A lesson from Obamacare for Brexit: details of abolition can make something much more popular

Polling on Obamacare's popularity

For years, Republicans railed against President Obama’s healthcare reforms (‘Obamacare‘) and public opinion was against it. From 2010 through to the 2016 US Presidential election, there were consistently more people disapproving than approving of Obamacare. Disapprove was always at least five points ahead of approve on the Real Clear Politics rolling polling average, for example, and even peaked several times at more than fifteen points ahead.

But then there was a remarkable swing in a short period of time. From a steady disapprove lead of nine points or so through May, June, July, August, September and October 2016, there was a sharp and sustained shift towards approval of Obamacare. For the last three months indeed Рand for the first time ever Рconsistently more people approved of it than disapproved of it.

And when did this shift start? When in November 2016 Donald Trump stopped talking about abolishing Obamacare and started dealing with the details of how abolition would be done. The more the details of axing it were talked about, the more popular it became.

A lesson for Brexit perhaps…

3 responses to “A lesson from Obamacare for Brexit: details of abolition can make something much more popular”

  1. OK, so now Obamacare is being dismantled, its good points are coming to light, and people are campaigning to keep or amend it so it becomes more effective. One can imagine large user-groups and some drugs companies putting money into a campaign of this sort.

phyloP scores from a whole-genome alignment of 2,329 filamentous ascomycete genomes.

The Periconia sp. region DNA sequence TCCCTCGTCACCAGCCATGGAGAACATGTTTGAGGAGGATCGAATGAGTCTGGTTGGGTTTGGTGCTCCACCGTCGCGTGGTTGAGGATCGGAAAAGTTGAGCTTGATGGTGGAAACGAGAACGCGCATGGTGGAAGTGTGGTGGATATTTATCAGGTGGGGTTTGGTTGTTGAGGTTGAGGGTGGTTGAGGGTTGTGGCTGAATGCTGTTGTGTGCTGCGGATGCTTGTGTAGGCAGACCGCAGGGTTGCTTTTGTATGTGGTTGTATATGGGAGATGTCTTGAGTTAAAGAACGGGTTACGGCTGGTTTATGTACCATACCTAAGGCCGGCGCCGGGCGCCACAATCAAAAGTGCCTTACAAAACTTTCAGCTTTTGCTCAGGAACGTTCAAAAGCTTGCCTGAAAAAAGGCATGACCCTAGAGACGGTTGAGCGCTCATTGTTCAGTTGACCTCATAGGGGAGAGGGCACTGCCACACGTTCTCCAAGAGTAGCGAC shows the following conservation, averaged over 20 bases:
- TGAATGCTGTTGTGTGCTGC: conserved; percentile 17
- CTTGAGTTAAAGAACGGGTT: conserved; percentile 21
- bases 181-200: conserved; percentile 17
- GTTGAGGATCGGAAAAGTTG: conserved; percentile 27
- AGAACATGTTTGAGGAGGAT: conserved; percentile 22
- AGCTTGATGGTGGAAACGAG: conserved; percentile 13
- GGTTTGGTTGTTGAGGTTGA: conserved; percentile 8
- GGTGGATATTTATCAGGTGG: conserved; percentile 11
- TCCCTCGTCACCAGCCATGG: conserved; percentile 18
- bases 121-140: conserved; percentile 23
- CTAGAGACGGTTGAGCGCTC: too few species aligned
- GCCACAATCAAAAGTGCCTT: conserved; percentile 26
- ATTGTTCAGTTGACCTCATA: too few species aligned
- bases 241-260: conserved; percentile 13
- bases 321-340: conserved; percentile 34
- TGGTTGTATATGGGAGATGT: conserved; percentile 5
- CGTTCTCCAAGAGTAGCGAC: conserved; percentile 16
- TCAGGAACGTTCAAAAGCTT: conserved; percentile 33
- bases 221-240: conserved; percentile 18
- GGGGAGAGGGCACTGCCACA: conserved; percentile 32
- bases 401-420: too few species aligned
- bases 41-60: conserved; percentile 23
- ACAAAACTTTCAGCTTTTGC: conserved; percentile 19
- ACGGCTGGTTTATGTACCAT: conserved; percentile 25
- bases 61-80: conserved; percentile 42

The hope is that the Brexit issue will develop similarly. Sadly, there is still very little hard information available, and little sign that the UK’s financial or manufacturing sectors feel like making a fight of it.

  2. Maybe. But it also seems possible that Obamacare became more popular for a couple of other reasons.

    Firstly, 2016 saw big steps in terms of implementation for large and (even more so) small businesses. Opponents forecast a disaster, and big cost increases. But it was the dog that didn’t bark – Obamacare is now substantially implemented, the sky hasn’t fallen, and many people have benefited. Brexiteers might well hope it’ll be the same.

    Secondly, Trump is obviously hugely divisive, and some people probably simply changed view so they weren’t on his side of the debate.

    • What’s striking is how closely matched up the change in poll figures are with widespread media coverage of Trump’s plans. E.g. there wasn’t a growing shift in opinion during the year, it started right at the time of the talk about Trump’s plans – there wasn’t (as far as I know) anything significant in terms of the coverage roll out in November than could similarly explain a shift in polling starting in November rather than in any other month.

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